They could have been locked up for offenses ranging from theft to assault to armed robbery.
Instead, they planted vegetables at an urban farm, painted a mural to honor a community activist, staged a youth talent show, organized “safe parties” for teens at a local community center – away from the gunfire and stabbings outside.
The youths came up with a smorgasbord of ways to improve their impoverished Bronx, N.Y., neighborhood as part of the non-profit Community Connections for Youth’s South Bronx Community Connections (SBCC) initiative.
This week in juvenile justice: "If you lock people up and don’t teach them something, it’s a lose/lose situation." — "There were things going on at Rikers that were pretty horrific, and one of them was the conditions in the adolescent jail." — Collateral consequence laws do not provide definitive results. And more ...
Because we work from the desire to create more just and less alienating ways of interacting, we often find ourselves worrying about our overall impact in complex situations. Above all we wish to avoid doing further harm, but that isn’t always easy to determine.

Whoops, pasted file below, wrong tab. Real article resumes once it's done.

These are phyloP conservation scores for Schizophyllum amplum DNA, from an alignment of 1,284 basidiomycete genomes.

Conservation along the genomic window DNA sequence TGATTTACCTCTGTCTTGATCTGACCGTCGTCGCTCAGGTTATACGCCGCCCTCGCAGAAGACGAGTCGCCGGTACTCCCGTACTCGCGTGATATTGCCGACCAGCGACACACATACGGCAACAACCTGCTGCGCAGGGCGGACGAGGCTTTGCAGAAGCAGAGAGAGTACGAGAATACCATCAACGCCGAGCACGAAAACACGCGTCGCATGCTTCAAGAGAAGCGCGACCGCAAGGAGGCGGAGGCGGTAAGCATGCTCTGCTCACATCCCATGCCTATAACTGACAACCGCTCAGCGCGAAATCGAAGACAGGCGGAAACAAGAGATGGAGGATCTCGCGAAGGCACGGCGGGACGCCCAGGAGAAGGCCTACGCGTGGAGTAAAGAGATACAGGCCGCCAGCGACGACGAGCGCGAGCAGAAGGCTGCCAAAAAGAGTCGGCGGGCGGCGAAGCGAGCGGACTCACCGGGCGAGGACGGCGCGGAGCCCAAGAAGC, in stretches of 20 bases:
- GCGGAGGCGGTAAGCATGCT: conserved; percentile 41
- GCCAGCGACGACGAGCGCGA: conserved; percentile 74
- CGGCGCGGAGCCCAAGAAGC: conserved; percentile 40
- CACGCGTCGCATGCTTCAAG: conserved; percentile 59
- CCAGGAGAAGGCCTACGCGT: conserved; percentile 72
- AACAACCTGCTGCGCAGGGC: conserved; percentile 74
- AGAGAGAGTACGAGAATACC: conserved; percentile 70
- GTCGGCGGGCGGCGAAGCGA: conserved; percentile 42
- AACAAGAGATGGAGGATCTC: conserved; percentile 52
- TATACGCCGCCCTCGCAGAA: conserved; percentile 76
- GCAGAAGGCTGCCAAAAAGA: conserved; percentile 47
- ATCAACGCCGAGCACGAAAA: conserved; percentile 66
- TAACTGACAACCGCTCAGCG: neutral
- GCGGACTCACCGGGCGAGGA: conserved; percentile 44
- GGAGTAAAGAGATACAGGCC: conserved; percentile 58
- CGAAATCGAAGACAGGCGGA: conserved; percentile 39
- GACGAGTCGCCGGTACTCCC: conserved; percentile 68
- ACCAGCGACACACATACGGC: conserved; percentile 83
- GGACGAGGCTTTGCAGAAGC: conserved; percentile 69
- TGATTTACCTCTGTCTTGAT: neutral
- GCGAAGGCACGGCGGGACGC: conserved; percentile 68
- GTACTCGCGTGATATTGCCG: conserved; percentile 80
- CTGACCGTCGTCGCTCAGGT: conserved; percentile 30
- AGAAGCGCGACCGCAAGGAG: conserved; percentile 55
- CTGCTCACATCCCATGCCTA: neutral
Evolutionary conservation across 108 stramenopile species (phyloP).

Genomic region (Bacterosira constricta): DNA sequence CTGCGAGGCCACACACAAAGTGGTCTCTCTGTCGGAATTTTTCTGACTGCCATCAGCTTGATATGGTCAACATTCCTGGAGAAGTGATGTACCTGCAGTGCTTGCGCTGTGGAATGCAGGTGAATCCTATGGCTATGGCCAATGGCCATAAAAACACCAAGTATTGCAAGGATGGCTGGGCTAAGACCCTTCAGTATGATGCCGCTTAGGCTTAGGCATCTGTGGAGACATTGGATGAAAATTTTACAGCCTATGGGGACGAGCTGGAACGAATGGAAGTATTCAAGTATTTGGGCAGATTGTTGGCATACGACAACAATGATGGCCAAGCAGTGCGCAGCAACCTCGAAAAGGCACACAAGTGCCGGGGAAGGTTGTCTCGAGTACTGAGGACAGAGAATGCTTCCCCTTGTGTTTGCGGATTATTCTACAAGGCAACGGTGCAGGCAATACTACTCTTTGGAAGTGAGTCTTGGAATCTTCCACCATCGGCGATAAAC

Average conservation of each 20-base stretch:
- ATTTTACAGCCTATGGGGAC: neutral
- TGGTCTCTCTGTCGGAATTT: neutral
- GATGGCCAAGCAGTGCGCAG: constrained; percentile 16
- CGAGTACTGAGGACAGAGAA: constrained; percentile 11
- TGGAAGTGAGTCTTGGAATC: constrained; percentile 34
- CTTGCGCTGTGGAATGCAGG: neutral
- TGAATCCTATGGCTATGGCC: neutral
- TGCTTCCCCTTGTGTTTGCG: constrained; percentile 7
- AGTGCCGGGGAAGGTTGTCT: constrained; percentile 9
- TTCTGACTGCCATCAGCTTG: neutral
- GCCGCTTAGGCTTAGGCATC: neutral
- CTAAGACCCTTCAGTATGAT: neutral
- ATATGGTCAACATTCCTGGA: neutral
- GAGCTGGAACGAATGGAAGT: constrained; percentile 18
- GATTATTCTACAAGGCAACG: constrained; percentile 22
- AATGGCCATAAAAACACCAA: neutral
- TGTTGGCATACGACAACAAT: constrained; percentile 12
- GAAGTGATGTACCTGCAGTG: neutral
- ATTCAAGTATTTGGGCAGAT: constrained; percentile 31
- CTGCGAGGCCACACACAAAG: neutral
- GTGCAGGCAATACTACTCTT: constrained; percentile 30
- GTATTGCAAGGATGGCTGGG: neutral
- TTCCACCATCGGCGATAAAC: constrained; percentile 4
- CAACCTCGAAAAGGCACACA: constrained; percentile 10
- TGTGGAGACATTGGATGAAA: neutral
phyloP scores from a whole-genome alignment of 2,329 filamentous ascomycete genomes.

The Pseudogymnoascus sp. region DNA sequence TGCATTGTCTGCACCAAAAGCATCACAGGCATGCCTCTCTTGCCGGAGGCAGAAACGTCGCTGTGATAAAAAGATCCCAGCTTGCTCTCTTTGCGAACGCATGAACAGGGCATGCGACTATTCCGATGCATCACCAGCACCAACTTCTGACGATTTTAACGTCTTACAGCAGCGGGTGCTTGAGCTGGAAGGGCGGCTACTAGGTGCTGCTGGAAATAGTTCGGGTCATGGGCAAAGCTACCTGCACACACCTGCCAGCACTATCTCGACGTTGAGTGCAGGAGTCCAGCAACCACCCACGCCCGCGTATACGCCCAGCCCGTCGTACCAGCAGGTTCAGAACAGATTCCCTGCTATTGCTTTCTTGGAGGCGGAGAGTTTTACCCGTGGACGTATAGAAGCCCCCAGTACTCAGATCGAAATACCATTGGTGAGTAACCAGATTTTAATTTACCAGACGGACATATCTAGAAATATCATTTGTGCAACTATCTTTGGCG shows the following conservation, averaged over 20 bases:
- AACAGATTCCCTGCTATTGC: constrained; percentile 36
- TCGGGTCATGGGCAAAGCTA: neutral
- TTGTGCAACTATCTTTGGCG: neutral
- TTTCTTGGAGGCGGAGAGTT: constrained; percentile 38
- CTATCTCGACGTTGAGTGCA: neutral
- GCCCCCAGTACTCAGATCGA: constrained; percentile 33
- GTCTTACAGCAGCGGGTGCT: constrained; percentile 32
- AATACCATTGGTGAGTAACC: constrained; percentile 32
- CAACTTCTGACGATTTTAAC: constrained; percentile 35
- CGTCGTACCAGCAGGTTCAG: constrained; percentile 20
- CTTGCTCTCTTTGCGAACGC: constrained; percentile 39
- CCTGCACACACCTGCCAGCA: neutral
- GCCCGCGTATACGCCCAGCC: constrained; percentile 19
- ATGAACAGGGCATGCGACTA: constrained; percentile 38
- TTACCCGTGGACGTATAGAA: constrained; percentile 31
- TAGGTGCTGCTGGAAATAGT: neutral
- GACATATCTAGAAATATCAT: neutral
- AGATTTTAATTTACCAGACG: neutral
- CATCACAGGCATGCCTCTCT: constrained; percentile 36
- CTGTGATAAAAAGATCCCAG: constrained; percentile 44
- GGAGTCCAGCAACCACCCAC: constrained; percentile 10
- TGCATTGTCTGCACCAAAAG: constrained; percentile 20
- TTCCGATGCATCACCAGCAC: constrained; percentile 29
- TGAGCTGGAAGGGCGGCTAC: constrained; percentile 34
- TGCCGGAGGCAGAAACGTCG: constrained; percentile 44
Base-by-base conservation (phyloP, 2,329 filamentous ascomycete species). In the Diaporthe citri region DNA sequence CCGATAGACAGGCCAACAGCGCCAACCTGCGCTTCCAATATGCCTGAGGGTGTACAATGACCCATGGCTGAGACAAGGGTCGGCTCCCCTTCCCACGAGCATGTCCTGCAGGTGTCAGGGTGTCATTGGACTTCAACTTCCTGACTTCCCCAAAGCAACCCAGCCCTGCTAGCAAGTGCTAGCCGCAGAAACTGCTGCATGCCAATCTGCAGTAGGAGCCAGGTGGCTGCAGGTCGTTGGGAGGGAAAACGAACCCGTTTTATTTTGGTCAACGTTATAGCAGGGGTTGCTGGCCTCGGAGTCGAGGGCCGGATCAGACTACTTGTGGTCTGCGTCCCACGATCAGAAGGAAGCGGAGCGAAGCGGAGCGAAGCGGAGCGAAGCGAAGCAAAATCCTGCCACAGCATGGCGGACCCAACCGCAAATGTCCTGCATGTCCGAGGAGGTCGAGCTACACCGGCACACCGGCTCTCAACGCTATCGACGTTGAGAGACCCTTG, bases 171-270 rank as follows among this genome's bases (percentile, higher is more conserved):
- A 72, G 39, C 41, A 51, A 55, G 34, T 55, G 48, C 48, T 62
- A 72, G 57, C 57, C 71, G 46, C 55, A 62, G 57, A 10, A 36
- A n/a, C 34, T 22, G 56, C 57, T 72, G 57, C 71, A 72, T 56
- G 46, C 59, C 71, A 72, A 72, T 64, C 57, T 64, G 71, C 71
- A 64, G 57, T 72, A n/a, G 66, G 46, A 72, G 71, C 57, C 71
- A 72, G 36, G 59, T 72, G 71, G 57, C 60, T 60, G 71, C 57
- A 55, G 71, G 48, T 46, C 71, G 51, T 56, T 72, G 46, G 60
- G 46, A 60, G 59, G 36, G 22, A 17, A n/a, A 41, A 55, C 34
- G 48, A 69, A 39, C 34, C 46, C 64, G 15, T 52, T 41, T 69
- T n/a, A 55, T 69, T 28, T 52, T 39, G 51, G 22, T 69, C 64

While many university students were concerned about parking or trying to avoid long lines to get their books, Jalyn was trying to find a place to live. She and her family have been homeless since the summer of 2012. Some days she is able to eat twice a day, others only once. Her financial aid was put on hold because she has not been able to confirm a home address in Georgia.
The John Howard Association of Illinois, an independent prison watchdog and justice reform advocate, recently published a report introducing ways to reform the criminal justice system for youth prosecuted for serious offenses. Continue Reading →
This week in juvenile justice: Louisiana’s prison reform efforts haven’t gone nearly far enough, according to people close to the system. In New York, officials from Rikers Island announced plans to eliminate such confinement for 16- and 17-year-old inmates. The difficult circumstances of two homeless KSU students are shown in the latest photo essay by JJIE's BOKEH. A report chronicles the journey of six young serious offenders through Illinois’ criminal justice system. Continue Reading →
“A mother who loses a child, in the end, is a mother just trying to heal—no matter where she comes from or what color her skin is,” said Sybrina Fulton, mother of the slain Florida teen for whom the foundation is named. Continue Reading →